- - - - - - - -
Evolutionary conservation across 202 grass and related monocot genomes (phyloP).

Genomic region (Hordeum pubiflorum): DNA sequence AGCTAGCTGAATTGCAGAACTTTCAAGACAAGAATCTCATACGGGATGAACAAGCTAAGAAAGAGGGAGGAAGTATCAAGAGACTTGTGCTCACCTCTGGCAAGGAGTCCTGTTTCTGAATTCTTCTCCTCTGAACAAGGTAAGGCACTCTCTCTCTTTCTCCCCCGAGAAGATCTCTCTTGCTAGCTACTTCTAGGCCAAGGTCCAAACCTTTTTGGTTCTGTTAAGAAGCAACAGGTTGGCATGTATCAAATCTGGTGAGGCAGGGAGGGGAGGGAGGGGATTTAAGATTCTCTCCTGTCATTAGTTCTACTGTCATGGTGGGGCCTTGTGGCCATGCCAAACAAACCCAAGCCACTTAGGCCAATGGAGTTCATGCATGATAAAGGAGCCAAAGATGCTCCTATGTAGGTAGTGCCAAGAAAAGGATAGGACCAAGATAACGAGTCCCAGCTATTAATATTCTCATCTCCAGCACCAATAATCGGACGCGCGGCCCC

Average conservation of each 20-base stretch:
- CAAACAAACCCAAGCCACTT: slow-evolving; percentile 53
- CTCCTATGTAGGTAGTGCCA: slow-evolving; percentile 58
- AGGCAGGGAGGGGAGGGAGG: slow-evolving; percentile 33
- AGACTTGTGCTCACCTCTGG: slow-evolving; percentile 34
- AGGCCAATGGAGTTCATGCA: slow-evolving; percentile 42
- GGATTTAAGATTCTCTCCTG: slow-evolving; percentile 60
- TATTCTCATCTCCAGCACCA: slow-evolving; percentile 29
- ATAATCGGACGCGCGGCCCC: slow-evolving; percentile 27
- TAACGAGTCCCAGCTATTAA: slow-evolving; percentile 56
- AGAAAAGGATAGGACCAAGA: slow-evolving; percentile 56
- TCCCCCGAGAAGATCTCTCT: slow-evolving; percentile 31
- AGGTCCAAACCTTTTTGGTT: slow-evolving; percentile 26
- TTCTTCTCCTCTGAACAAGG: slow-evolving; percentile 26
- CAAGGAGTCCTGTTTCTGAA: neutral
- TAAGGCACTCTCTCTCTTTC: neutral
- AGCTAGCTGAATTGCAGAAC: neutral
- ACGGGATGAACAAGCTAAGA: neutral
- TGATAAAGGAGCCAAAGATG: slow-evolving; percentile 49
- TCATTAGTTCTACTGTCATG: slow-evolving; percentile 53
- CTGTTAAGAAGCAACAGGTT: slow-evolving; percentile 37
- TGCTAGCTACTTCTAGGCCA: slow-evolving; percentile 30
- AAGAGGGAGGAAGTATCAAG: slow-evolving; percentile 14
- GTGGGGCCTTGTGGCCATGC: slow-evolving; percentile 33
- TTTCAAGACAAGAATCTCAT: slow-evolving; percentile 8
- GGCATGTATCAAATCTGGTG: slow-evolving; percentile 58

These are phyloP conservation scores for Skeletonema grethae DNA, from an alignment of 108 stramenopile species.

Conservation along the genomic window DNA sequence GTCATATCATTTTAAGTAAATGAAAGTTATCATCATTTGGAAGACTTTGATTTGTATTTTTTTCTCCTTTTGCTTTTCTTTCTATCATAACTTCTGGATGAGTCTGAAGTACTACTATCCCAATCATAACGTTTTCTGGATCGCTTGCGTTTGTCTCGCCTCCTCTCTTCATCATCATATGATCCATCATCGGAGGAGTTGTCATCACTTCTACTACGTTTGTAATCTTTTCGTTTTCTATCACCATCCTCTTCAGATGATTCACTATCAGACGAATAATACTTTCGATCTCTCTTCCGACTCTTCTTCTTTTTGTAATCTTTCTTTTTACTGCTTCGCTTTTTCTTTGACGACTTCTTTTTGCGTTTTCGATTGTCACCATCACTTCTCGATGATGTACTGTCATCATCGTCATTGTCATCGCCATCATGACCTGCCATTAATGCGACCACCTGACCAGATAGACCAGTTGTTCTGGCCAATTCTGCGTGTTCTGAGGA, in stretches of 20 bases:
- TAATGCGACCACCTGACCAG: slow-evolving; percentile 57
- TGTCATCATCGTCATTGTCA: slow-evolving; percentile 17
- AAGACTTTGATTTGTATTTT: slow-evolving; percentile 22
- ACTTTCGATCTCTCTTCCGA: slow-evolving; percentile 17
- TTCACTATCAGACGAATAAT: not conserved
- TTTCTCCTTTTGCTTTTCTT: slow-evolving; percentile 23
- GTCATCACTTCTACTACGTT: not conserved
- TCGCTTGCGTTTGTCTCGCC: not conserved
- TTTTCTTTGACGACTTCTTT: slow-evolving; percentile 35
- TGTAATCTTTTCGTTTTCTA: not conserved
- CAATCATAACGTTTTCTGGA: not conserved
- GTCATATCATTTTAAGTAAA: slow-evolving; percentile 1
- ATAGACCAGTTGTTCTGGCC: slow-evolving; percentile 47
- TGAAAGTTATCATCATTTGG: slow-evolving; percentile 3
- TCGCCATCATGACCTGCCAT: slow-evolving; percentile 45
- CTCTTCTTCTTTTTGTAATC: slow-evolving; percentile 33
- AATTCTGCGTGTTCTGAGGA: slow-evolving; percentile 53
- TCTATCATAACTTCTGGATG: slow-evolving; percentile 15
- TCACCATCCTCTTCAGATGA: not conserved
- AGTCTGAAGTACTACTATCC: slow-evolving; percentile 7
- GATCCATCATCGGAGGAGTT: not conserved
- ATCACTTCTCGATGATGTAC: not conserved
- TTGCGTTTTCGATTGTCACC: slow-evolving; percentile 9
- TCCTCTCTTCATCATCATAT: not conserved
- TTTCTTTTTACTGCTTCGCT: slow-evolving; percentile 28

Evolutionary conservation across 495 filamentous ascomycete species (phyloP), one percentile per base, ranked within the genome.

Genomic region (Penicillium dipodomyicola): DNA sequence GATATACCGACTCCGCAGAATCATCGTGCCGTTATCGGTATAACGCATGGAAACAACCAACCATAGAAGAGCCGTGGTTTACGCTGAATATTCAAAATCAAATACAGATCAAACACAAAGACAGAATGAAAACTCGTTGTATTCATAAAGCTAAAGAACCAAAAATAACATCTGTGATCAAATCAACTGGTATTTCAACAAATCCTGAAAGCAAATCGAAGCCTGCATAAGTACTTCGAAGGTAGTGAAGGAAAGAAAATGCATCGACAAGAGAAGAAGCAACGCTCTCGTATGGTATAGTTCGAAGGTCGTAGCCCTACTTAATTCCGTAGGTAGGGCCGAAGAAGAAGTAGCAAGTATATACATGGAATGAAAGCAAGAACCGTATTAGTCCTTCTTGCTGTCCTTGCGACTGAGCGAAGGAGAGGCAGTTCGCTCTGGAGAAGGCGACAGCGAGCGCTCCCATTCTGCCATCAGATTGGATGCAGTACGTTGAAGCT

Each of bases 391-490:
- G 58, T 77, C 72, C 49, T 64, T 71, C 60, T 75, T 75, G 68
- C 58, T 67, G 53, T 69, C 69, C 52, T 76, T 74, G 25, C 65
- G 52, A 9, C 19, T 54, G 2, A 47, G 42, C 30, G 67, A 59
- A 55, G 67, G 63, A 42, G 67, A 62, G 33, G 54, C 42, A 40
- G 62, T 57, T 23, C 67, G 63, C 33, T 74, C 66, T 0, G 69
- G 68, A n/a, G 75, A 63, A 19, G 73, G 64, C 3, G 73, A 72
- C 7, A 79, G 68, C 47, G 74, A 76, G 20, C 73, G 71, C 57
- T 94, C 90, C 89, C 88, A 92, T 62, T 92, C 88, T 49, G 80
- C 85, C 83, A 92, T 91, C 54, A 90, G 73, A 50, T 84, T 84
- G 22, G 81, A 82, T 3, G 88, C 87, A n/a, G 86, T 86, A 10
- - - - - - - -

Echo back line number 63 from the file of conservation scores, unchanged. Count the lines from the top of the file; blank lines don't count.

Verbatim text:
- G 62, T 57, T 23, C 67, G 63, C 33, T 74, C 66, T 0, G 69